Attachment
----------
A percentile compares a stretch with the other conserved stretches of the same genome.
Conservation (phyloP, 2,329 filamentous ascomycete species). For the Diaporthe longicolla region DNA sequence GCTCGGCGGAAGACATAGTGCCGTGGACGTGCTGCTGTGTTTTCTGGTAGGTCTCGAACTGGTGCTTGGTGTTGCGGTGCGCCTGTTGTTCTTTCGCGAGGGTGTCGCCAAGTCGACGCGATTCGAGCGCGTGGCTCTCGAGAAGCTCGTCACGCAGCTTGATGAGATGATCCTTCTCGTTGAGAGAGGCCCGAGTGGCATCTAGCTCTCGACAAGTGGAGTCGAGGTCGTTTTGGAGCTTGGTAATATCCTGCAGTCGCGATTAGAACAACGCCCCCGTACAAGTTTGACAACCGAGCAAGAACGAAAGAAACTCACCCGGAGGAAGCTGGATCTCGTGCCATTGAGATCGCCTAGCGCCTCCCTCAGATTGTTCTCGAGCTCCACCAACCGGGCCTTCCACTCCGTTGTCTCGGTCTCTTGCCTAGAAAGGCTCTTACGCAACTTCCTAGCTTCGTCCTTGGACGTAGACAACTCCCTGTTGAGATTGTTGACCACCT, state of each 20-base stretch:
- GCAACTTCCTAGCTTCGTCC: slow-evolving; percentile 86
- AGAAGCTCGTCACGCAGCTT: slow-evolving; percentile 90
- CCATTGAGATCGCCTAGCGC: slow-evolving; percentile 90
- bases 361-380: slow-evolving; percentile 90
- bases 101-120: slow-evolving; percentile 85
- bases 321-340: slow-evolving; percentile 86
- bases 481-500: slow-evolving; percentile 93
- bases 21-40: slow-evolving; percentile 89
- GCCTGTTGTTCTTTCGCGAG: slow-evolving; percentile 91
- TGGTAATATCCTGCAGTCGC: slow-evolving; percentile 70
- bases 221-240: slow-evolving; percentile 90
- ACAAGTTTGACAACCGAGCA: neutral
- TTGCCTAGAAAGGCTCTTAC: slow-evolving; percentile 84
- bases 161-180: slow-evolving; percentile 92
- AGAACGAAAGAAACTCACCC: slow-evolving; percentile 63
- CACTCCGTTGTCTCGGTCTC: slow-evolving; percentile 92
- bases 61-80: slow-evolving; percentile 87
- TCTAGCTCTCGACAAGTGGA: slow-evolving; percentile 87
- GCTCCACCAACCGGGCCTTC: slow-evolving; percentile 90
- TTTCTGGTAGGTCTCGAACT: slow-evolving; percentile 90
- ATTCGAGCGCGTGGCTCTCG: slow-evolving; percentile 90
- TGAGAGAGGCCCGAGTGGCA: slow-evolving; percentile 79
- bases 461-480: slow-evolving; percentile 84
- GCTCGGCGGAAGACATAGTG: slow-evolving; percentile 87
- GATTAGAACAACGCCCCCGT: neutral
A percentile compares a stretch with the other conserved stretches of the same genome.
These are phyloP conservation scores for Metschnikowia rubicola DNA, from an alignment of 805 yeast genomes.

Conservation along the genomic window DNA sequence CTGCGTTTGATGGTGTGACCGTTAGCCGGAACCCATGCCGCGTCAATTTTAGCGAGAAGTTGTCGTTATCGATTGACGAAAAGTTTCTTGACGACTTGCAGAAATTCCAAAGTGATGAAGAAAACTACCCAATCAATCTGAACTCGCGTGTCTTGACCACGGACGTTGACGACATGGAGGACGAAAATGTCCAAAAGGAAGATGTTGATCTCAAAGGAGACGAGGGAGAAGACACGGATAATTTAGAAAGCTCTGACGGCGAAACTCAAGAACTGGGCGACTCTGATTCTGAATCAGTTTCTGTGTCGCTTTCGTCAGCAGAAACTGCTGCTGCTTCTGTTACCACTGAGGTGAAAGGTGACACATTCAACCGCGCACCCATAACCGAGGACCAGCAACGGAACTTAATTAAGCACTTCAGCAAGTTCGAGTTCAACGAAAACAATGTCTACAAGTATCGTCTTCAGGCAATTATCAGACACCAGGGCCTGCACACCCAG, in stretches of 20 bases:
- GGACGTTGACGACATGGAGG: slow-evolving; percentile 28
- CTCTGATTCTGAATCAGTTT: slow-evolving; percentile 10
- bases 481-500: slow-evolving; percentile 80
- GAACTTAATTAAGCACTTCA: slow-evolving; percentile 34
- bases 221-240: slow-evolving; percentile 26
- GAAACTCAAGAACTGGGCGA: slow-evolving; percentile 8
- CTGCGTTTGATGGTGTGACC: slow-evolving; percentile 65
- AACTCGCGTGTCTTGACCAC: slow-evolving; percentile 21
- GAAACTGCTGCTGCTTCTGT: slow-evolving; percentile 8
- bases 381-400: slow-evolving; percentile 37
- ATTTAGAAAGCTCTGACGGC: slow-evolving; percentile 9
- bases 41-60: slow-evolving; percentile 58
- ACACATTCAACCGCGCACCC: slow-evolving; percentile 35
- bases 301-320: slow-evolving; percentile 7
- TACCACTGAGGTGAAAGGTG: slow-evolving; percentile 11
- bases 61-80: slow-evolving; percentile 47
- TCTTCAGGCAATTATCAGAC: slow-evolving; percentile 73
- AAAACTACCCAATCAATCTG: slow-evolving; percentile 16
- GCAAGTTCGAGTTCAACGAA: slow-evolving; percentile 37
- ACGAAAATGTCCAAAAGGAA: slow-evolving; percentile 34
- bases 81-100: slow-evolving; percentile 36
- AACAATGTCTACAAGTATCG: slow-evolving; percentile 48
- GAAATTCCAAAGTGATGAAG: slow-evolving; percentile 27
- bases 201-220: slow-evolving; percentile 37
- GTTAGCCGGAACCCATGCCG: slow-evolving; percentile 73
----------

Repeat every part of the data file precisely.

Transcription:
A percentile compares a stretch with the other conserved stretches of the same genome.
Conservation (phyloP, 2,329 filamentous ascomycete species). For the Diaporthe longicolla region DNA sequence GCTCGGCGGAAGACATAGTGCCGTGGACGTGCTGCTGTGTTTTCTGGTAGGTCTCGAACTGGTGCTTGGTGTTGCGGTGCGCCTGTTGTTCTTTCGCGAGGGTGTCGCCAAGTCGACGCGATTCGAGCGCGTGGCTCTCGAGAAGCTCGTCACGCAGCTTGATGAGATGATCCTTCTCGTTGAGAGAGGCCCGAGTGGCATCTAGCTCTCGACAAGTGGAGTCGAGGTCGTTTTGGAGCTTGGTAATATCCTGCAGTCGCGATTAGAACAACGCCCCCGTACAAGTTTGACAACCGAGCAAGAACGAAAGAAACTCACCCGGAGGAAGCTGGATCTCGTGCCATTGAGATCGCCTAGCGCCTCCCTCAGATTGTTCTCGAGCTCCACCAACCGGGCCTTCCACTCCGTTGTCTCGGTCTCTTGCCTAGAAAGGCTCTTACGCAACTTCCTAGCTTCGTCCTTGGACGTAGACAACTCCCTGTTGAGATTGTTGACCACCT, state of each 20-base stretch:
- GCAACTTCCTAGCTTCGTCC: slow-evolving; percentile 86
- AGAAGCTCGTCACGCAGCTT: slow-evolving; percentile 90
- CCATTGAGATCGCCTAGCGC: slow-evolving; percentile 90
- bases 361-380: slow-evolving; percentile 90
- bases 101-120: slow-evolving; percentile 85
- bases 321-340: slow-evolving; percentile 86
- bases 481-500: slow-evolving; percentile 93
- bases 21-40: slow-evolving; percentile 89
- GCCTGTTGTTCTTTCGCGAG: slow-evolving; percentile 91
- TGGTAATATCCTGCAGTCGC: slow-evolving; percentile 70
- bases 221-240: slow-evolving; percentile 90
- ACAAGTTTGACAACCGAGCA: neutral
- TTGCCTAGAAAGGCTCTTAC: slow-evolving; percentile 84
- bases 161-180: slow-evolving; percentile 92
- AGAACGAAAGAAACTCACCC: slow-evolving; percentile 63
- CACTCCGTTGTCTCGGTCTC: slow-evolving; percentile 92
- bases 61-80: slow-evolving; percentile 87
- TCTAGCTCTCGACAAGTGGA: slow-evolving; percentile 87
- GCTCCACCAACCGGGCCTTC: slow-evolving; percentile 90
- TTTCTGGTAGGTCTCGAACT: slow-evolving; percentile 90
- ATTCGAGCGCGTGGCTCTCG: slow-evolving; percentile 90
- TGAGAGAGGCCCGAGTGGCA: slow-evolving; percentile 79
- bases 461-480: slow-evolving; percentile 84
- GCTCGGCGGAAGACATAGTG: slow-evolving; percentile 87
- GATTAGAACAACGCCCCCGT: neutral
A percentile compares a stretch with the other conserved stretches of the same genome.
These are phyloP conservation scores for Metschnikowia rubicola DNA, from an alignment of 805 yeast genomes.

Conservation along the genomic window DNA sequence CTGCGTTTGATGGTGTGACCGTTAGCCGGAACCCATGCCGCGTCAATTTTAGCGAGAAGTTGTCGTTATCGATTGACGAAAAGTTTCTTGACGACTTGCAGAAATTCCAAAGTGATGAAGAAAACTACCCAATCAATCTGAACTCGCGTGTCTTGACCACGGACGTTGACGACATGGAGGACGAAAATGTCCAAAAGGAAGATGTTGATCTCAAAGGAGACGAGGGAGAAGACACGGATAATTTAGAAAGCTCTGACGGCGAAACTCAAGAACTGGGCGACTCTGATTCTGAATCAGTTTCTGTGTCGCTTTCGTCAGCAGAAACTGCTGCTGCTTCTGTTACCACTGAGGTGAAAGGTGACACATTCAACCGCGCACCCATAACCGAGGACCAGCAACGGAACTTAATTAAGCACTTCAGCAAGTTCGAGTTCAACGAAAACAATGTCTACAAGTATCGTCTTCAGGCAATTATCAGACACCAGGGCCTGCACACCCAG, in stretches of 20 bases:
- GGACGTTGACGACATGGAGG: slow-evolving; percentile 28
- CTCTGATTCTGAATCAGTTT: slow-evolving; percentile 10
- bases 481-500: slow-evolving; percentile 80
- GAACTTAATTAAGCACTTCA: slow-evolving; percentile 34
- bases 221-240: slow-evolving; percentile 26
- GAAACTCAAGAACTGGGCGA: slow-evolving; percentile 8
- CTGCGTTTGATGGTGTGACC: slow-evolving; percentile 65
- AACTCGCGTGTCTTGACCAC: slow-evolving; percentile 21
- GAAACTGCTGCTGCTTCTGT: slow-evolving; percentile 8
- bases 381-400: slow-evolving; percentile 37
- ATTTAGAAAGCTCTGACGGC: slow-evolving; percentile 9
- bases 41-60: slow-evolving; percentile 58
- ACACATTCAACCGCGCACCC: slow-evolving; percentile 35
- bases 301-320: slow-evolving; percentile 7
- TACCACTGAGGTGAAAGGTG: slow-evolving; percentile 11
- bases 61-80: slow-evolving; percentile 47
- TCTTCAGGCAATTATCAGAC: slow-evolving; percentile 73
- AAAACTACCCAATCAATCTG: slow-evolving; percentile 16
- GCAAGTTCGAGTTCAACGAA: slow-evolving; percentile 37
- ACGAAAATGTCCAAAAGGAA: slow-evolving; percentile 34
- bases 81-100: slow-evolving; percentile 36
- AACAATGTCTACAAGTATCG: slow-evolving; percentile 48
- GAAATTCCAAAGTGATGAAG: slow-evolving; percentile 27
- bases 201-220: slow-evolving; percentile 37
- GTTAGCCGGAACCCATGCCG: slow-evolving; percentile 73